Visitors frequently need to go to the edge of the ice to observe narwhals in the wild, where they might spend hours or even days watching them with binoculars.

Note: Take guided tours or engage with local Inuit tour operators who know the finest viewing locations. This way, you can have a responsible and helpful experience.

How Rare Is It To Find a Narwhal? 

If we talk about how hard or rare it is to find Narwhals, they are difficult but possible, with a population estimated at over 80,000. 

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While earlier estimates of the global narwhal population were fewer than 50,000, recent estimates mention that the population has increased to more than 170,000

This new estimate has made the population concern status for narwhals ‘least concerned.’

Did you know? One of the interesting things about narwhals is that they spend their winter season in the Baffin Bay-Davis Strait area. They stay there for 5 months or more below the sea ice.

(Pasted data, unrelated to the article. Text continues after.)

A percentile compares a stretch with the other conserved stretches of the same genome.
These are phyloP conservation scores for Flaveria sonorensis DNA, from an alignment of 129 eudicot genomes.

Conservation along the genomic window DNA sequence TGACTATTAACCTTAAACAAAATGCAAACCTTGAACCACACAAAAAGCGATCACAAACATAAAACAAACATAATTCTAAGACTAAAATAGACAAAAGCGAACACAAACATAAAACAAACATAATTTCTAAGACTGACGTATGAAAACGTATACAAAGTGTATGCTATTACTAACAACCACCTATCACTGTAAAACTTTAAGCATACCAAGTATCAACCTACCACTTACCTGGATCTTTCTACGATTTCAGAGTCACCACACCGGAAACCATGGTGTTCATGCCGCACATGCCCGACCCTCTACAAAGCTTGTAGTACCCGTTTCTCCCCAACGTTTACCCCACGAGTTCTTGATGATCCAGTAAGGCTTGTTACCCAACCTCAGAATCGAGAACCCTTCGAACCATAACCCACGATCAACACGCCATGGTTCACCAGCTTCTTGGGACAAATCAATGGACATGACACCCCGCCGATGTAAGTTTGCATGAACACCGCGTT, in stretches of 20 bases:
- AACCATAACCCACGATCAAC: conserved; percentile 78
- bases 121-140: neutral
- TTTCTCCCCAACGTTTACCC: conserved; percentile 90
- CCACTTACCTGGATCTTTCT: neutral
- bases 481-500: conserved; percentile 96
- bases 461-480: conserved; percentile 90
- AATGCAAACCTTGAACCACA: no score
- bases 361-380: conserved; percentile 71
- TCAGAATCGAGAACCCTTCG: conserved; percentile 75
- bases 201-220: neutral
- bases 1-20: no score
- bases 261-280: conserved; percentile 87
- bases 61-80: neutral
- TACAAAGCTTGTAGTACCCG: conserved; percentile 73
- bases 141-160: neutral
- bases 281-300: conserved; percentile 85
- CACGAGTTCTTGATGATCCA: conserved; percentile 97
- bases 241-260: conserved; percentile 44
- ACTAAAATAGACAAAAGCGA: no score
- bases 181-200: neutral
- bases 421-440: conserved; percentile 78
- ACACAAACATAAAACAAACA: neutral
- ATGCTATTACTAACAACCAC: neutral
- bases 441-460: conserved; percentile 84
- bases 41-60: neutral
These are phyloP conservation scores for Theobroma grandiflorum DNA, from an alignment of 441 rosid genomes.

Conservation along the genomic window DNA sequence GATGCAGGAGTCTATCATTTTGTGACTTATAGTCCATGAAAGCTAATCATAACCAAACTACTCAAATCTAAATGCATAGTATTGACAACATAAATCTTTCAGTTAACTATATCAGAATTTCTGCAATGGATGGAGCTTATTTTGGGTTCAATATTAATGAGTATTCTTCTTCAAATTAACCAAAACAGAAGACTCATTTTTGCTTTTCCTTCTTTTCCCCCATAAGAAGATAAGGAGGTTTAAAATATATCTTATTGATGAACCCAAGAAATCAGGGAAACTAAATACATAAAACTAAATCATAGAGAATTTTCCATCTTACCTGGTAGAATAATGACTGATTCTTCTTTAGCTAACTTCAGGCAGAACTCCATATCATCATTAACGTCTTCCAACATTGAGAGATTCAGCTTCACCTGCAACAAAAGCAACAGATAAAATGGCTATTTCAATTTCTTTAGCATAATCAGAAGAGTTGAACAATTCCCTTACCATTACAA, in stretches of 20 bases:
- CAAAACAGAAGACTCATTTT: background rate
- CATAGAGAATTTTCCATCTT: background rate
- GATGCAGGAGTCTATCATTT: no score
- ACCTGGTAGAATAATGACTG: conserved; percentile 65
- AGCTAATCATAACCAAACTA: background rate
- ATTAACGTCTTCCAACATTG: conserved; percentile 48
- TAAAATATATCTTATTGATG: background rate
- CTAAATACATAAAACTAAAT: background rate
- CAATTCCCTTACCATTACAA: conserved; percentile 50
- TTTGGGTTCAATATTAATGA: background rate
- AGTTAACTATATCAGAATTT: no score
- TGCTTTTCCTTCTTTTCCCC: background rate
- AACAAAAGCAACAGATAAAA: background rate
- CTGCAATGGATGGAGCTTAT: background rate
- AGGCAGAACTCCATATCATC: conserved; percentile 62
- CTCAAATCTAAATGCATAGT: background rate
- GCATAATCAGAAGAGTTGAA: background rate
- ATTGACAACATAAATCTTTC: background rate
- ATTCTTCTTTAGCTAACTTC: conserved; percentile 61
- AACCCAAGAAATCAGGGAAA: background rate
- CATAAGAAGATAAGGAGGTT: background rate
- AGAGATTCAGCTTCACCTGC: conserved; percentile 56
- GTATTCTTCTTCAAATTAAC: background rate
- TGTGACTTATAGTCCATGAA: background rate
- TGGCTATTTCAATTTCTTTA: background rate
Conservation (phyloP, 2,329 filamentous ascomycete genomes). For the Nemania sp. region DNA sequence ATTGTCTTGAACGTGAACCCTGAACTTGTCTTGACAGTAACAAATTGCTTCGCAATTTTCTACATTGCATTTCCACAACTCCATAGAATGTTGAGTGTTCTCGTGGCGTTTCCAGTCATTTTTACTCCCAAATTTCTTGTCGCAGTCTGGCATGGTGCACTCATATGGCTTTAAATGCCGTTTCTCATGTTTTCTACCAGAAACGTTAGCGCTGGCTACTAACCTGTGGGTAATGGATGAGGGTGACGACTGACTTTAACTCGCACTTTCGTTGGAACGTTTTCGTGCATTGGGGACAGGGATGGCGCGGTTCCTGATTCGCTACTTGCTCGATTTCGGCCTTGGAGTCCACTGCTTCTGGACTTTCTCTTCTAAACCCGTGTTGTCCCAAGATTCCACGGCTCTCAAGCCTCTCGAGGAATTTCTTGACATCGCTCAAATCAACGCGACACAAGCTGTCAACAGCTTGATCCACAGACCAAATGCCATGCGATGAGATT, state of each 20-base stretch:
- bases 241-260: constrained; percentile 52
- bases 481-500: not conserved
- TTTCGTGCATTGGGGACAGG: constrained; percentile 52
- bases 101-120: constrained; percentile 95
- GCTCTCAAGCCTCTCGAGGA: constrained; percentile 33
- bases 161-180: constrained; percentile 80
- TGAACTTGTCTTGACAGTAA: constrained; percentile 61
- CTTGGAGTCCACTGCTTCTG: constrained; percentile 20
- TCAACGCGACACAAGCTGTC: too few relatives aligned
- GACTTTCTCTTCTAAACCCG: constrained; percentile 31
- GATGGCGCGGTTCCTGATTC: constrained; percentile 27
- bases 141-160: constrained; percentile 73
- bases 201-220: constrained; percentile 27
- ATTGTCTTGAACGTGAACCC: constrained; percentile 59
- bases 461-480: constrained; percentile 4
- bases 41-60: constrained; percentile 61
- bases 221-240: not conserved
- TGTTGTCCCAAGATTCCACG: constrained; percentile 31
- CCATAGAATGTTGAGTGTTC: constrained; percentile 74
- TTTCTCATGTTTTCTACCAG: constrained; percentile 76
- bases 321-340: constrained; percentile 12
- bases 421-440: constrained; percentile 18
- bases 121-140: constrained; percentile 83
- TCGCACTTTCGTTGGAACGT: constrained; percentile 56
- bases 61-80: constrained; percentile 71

Although narwhals have never been successfully kept in captivity, they can be seen in the wild in places such as the floe edge of Lancaster Sound and Baffin Bay in Canada’s High Arctic. 

How To See Narwhals in Nunavut? 


Narwhals are a unique whale species that live year-round in the Arctic waters of Nunavut. If you want to see narwhals in Nunavut, here are some tips:

  • Location: Narwhals are less common than beluga whales, but they can still be found in places like Lancaster Sound, Pond Inlet, Arctic Bay, and Naujaat.
  • Time of Year: In the summer, narwhals come very close to the seashore, making it a great chance to view them. The annual migration to their summer feeding grounds in May and June is also a good time to spot them.